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Research Head and Neck Cancer Clinical Trials

Research Leading to Clinical Trial Testing Two-Armed Approach to Treating Head and Neck Cancer

Xiao-Jing Wang, MD, PhD, is co-director of SPORE program also aiming to identify biomarkers in treatment responders and non-responders

Author Rachel Sauer | Publish Date September 21, 2021

A crucial challenge in cancer research is figuring out how to make immunotherapies more effective, channeling, and selectively guiding the body’s own immune responses in targeting and killing tumors.

It’s a challenge that Xiao-Jing Wang, MD, PhD, CU Cancer Center member and professor of pathology, has approached on various fronts for much of her career. In particular, her ongoing research that combines inhibiting TGFbeta secretion and blocking PD-L1 cells in a tumor has shown 70 to 80 percent response rates, compared with 20 to 30 percent response rates when targeting only PD-L1. This work is primarily performed by Alexander Strait, a PhD graduate student in her laboratory, in close collaborations with Jing H. Wang, MD, an immunologist and physician scientist colleague. The research findings were recently published in Communications Biology.

This research, which focuses on head and neck cancers, provided essential data to secure a prestigious Specialized Programs of Research Excellence (SPORE) grant from the National Cancer Institute (NCI). The grant, Wang says, will assist the research team in transitioning the study into clinical trials.

“We’ve seen such a strong response rate that it actually was the basis for the SPORE grant,” Wang explains. “The purpose of SPORE grants is to quickly move into the real clinical setting. First, you need to know whether it works. In our initial research we saw responses we’d never seen before, but this is a mouse tumor. We can cure mouse patients, but the goal is to learn whether we can cure human patients.”

Targeting head and neck cancers

Wang and her SPORE co-leader, Antonio Jimeno, MD, PhD, CU Cancer Center program co-leader for developmental therapeutics and professor of medical oncology, are leading research looking at squamous cell carcinomas (SCC) – squamous cells are found in the lining of the upper digestive and respiratory tracts, among other places – which cause the majority of head and neck cancers and are commonly associated with dysregulated TGFbeta signaling.

TGFbetas are signaling proteins that regulate T cell development and differentiation acting as an immune suppressor. They also promote tumor progression in many ways, including chronic inflammation. Wang and her research team have analyzed not only TGFbeta in squamous cell carcinoma, but also PD-L1, a protein that slows the body’s immune responses and keep them under control. Both are often overproduced in refractory SCC, or SCC that doesn’t respond to treatment.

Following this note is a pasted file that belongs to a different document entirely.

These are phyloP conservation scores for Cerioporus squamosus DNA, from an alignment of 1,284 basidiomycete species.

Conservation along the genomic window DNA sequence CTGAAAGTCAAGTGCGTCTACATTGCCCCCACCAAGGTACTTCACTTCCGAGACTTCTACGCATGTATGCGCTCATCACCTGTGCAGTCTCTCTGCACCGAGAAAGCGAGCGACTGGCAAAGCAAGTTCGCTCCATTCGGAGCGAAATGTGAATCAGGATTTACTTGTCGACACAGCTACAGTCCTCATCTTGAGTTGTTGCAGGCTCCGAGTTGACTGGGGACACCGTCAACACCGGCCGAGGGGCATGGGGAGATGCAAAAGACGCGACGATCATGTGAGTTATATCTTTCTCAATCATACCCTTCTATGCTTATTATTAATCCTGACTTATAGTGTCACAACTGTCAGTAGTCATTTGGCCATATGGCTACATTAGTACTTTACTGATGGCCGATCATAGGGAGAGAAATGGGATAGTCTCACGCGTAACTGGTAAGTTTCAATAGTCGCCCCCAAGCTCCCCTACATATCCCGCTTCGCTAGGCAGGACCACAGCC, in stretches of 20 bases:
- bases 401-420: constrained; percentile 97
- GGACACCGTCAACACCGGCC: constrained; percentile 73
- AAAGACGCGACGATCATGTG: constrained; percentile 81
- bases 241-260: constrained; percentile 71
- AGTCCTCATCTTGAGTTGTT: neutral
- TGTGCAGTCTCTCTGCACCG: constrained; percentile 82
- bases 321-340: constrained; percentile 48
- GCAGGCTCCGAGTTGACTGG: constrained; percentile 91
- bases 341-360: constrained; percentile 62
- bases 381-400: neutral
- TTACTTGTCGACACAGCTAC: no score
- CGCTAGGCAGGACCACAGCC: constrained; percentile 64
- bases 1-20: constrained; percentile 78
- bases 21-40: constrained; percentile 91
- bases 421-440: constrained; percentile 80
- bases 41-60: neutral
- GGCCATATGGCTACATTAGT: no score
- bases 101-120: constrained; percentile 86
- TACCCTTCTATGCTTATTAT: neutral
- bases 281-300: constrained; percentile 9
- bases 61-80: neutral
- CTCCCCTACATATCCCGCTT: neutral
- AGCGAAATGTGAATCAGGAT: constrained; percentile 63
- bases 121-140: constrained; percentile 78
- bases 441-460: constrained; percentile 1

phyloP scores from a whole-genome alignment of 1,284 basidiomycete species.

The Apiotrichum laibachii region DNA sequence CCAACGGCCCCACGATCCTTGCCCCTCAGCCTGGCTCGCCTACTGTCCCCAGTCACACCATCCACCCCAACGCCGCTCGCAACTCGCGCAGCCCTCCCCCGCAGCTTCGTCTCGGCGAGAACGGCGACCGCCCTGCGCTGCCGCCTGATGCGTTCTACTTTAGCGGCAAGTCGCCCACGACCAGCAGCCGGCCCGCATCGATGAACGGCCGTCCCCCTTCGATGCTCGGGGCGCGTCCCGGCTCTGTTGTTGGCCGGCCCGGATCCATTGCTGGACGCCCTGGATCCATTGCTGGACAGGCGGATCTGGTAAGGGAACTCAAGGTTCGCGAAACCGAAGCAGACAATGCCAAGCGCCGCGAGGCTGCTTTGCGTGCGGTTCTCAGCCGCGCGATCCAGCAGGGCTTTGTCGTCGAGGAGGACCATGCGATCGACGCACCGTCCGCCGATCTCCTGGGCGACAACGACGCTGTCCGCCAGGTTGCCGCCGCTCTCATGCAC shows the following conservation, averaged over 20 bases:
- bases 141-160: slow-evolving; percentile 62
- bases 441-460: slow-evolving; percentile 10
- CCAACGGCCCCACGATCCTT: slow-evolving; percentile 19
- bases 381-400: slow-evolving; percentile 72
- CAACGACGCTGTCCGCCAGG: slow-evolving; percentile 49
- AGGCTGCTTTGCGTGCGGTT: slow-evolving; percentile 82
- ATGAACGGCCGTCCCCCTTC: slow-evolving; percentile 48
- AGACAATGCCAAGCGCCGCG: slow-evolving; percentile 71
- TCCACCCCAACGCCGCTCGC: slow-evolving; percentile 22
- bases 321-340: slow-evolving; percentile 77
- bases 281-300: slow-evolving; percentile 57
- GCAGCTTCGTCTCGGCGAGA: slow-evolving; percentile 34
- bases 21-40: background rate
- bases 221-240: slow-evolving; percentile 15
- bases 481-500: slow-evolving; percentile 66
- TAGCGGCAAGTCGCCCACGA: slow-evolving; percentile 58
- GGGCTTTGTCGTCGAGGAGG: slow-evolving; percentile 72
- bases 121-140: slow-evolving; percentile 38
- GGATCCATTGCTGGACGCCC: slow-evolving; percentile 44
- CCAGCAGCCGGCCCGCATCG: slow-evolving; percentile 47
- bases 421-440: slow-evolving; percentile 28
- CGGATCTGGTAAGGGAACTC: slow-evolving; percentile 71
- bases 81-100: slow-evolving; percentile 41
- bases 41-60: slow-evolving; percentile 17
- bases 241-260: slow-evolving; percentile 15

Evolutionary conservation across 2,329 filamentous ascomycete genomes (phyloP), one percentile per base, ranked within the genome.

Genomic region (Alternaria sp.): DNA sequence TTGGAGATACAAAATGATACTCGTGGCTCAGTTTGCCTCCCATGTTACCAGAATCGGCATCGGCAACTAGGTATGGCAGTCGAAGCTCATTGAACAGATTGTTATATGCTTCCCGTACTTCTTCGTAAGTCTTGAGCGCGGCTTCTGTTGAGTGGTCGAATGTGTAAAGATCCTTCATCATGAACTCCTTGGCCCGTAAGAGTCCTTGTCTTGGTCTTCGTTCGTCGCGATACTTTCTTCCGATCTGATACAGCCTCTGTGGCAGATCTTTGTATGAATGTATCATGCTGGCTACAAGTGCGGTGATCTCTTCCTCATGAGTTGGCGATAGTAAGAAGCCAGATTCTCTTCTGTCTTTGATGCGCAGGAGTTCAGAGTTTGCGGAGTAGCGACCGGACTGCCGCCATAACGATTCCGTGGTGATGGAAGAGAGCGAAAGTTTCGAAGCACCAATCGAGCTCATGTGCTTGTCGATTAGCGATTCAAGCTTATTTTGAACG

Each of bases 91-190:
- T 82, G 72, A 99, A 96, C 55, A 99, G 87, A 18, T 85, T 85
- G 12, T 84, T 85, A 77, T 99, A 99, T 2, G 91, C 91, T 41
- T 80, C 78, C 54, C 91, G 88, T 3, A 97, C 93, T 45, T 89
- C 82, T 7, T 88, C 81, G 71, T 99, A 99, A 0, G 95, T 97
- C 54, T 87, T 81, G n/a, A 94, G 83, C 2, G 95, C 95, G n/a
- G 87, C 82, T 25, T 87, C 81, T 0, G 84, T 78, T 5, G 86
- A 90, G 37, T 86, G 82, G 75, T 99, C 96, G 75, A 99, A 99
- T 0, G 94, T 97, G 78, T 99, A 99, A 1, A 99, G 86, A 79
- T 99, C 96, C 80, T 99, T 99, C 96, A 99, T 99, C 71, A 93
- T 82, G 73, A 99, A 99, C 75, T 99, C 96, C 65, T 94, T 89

Using a TGFbeta inhibitor in combination with a PD-L1 blocker targeting both TGFbeta and PD-L1, Wang and her research colleagues found in mouse trials that inhibiting TGFbetas enhanced PD-L1 block-induced tumor eradication.

While there currently are combined TGFbeta and PD-L1 blockers undergoing clinical trial, there still are no predictive markers for patients who respond to therapy, Wang says, so another goal of the SPORE-supported research is to continue stratifying responders vs. non-responders. They have found distinct cell populations in responders and non-responders to bintrafusp alfa, a fusion antibody that binds to and neutralizes activated TGFbeta and binds to PD-L1, which can inhibit tumor cell proliferation.

“When we look at the components of the immune cells in responders and non-responders, they’re different at the molecular level,” Wang says. Identifying these cellular and molecular signatures through genome-wide profiling has the potential to guide treatment when these markers are found in patients.

A two-armed approach to treatment

The two-armed approach of TGFbeta and PD-L1 targeting also helps to rescue exhausted immune cells in chronically inflamed head and neck cancers. The goal, Wang says, is to rescue the immune cells from the exhaustion of responding to so many mutations due to DNA damage and transition them to activation.

The five-year SPORE grant will allow the researchers to move into clinical trials and then data analysis, and partner with a handful of other research teams nationally conducting SPORE-funded head and neck cancer research, Wang says.

"The question is whether it works or not,” Wang says. “We began our research by studying whether, if we target TGFbeta and PD-L1, are they getting better, are the tumors being eradicated, and the answer is yes. It went from a 20 to 30 percent response rate to 70, 80 percent. If you take this two-armed approach, seven out of 10 tumors are gone, which is amazing.

“Then we still have some that are non-responders, so we’re also looking at the biomarkers so we can predict who will respond to treatment if these markers are present. So, this could have potential beyond head and neck cancers as well.”

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